WEDNESDAY, SEPTEMBER 4, 2013
In many areas of the United States sole proprietors are not required by law to have liability insurance or workman’s compensation. In order for homeowners to avoid footing the bill in the event of an accident or a renovation gone awry, it is important for consumers to obtain proof of insurance before the start of any project.
It’s important for homeowners to understand contractor liability before the start of any renovation in order to protect themselves. As long as a contractor has general liability insurance, workman's compensation, and there's not gross negligence on the homeowners part then they will not be held accountable in the event of an injury or accidental damage.
Homeowner’s insurance policies generally do not cover incidents involving uninsured and/or unlicensed contractors. Uninsured contractors also tend to be unfamiliar with building codes and are usually unable to apply for permits. When a project lacks the proper permit(s) a homeowner can be ordered to remove or repair the work that has already been completed.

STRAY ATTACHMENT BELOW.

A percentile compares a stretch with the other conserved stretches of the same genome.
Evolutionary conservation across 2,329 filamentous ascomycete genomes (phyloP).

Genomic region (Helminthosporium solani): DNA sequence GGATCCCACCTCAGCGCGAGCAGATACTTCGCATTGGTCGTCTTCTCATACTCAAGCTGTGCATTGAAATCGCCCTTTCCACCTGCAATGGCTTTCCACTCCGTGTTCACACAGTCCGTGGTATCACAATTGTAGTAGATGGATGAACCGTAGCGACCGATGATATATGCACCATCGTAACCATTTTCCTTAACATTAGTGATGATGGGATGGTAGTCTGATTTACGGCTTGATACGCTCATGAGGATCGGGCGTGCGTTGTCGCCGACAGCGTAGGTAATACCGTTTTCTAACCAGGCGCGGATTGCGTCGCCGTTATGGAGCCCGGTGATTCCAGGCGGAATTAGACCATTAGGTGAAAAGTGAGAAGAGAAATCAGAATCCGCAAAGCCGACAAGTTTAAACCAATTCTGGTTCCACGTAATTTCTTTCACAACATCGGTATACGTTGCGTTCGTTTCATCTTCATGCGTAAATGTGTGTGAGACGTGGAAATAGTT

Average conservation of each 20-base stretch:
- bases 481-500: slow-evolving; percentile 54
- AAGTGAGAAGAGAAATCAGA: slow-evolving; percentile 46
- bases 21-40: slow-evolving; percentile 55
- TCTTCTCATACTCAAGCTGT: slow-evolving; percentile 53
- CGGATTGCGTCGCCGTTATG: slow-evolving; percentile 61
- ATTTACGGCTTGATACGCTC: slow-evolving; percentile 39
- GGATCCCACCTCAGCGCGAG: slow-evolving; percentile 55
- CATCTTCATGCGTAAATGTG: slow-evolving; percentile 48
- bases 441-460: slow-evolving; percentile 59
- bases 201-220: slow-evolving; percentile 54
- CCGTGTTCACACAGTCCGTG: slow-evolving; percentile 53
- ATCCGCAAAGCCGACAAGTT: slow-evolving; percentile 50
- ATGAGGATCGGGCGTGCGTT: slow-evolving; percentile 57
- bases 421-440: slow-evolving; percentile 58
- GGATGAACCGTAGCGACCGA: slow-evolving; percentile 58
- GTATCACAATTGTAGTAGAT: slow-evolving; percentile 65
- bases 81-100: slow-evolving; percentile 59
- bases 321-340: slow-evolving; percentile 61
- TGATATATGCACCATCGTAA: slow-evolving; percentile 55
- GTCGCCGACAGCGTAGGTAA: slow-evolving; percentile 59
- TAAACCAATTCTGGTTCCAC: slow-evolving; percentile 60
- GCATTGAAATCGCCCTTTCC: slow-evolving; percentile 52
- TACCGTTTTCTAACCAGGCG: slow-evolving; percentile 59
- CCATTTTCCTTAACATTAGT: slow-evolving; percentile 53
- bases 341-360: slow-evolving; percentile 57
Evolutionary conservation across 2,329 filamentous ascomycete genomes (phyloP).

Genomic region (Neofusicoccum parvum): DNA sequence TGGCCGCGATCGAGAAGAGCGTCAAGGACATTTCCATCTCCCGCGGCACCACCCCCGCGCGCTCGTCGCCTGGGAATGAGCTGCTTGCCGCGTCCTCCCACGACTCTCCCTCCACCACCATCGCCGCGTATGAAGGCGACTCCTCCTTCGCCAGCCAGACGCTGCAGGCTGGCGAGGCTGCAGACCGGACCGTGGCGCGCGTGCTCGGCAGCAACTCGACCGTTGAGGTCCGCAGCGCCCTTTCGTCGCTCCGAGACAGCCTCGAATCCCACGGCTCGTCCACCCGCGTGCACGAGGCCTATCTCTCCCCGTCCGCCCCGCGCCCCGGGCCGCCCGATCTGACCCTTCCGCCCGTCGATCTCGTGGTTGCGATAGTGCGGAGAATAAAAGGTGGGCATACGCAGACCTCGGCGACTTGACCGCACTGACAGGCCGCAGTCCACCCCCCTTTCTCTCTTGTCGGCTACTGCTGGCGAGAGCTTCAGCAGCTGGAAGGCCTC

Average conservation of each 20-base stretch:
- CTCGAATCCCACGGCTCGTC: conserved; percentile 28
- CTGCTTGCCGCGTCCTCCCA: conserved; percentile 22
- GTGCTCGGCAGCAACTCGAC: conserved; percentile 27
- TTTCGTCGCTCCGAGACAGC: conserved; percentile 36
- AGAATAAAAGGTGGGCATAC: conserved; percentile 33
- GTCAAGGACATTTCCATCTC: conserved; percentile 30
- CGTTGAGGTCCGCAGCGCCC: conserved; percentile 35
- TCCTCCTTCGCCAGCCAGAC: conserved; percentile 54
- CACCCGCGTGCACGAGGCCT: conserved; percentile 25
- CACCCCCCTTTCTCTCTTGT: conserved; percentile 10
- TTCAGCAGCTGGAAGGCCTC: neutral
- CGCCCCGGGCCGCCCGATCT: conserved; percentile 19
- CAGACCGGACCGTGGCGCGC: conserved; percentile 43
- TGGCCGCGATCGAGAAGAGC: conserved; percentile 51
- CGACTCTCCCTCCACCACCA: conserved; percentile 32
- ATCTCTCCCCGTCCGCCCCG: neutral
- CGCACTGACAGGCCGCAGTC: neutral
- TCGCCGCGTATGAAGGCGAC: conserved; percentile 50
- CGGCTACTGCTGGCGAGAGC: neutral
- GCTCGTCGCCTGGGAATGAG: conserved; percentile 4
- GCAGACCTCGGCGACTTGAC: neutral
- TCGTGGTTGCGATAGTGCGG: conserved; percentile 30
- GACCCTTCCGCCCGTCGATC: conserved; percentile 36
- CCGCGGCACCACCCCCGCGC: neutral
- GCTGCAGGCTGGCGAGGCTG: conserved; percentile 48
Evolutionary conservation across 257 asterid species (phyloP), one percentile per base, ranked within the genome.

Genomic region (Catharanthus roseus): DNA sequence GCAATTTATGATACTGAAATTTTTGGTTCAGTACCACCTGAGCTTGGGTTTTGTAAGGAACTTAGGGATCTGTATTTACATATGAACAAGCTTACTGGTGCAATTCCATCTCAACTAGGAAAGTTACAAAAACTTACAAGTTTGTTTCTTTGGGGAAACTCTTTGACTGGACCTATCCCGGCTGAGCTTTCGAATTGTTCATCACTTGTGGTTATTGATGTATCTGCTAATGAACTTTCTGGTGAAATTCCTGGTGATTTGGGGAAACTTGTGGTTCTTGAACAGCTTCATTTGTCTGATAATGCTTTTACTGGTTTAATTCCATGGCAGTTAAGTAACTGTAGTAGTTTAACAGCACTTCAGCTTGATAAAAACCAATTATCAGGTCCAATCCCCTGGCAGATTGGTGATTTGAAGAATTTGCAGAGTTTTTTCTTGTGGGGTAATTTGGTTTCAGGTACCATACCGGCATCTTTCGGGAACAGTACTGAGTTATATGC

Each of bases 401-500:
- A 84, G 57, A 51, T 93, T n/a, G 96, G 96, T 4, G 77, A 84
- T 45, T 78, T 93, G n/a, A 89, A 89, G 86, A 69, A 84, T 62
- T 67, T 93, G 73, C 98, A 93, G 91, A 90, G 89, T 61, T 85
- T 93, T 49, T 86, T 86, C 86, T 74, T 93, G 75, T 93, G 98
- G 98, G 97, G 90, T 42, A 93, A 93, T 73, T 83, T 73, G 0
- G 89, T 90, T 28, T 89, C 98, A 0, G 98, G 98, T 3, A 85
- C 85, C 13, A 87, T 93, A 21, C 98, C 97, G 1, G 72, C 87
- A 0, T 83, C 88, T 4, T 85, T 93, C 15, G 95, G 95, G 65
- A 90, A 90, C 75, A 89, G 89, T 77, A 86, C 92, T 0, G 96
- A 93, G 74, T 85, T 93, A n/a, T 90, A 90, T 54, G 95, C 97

Regardless of the project’s size it is very important to have a written contract that gives a clear scope of all work to be completed. Once a written agreement is signed homeowners should request the contractor's insurance binder and follow up with the insurance company to make sure the policy covers the each aspect of the project. Some contractors buy inexpensive policies that do not cover bigger projects. For and added layer of protection clients can be asked to be added to the contractors policy as 'additionally insured. Bottom line, a project should not begin until a written contract is signed and insurance is verified by the consumer.
Licensing agencies often maintain a guaranty fund and offer mediation services in case there is a dispute between one of their contractors and a consumer. Licensing agencies can also revoke a dishonest contractor’s license which works to encourage honest hard work from licensed construction professionals. Unlicensed workers go in and out of business readily and can more easily avoid civil suits.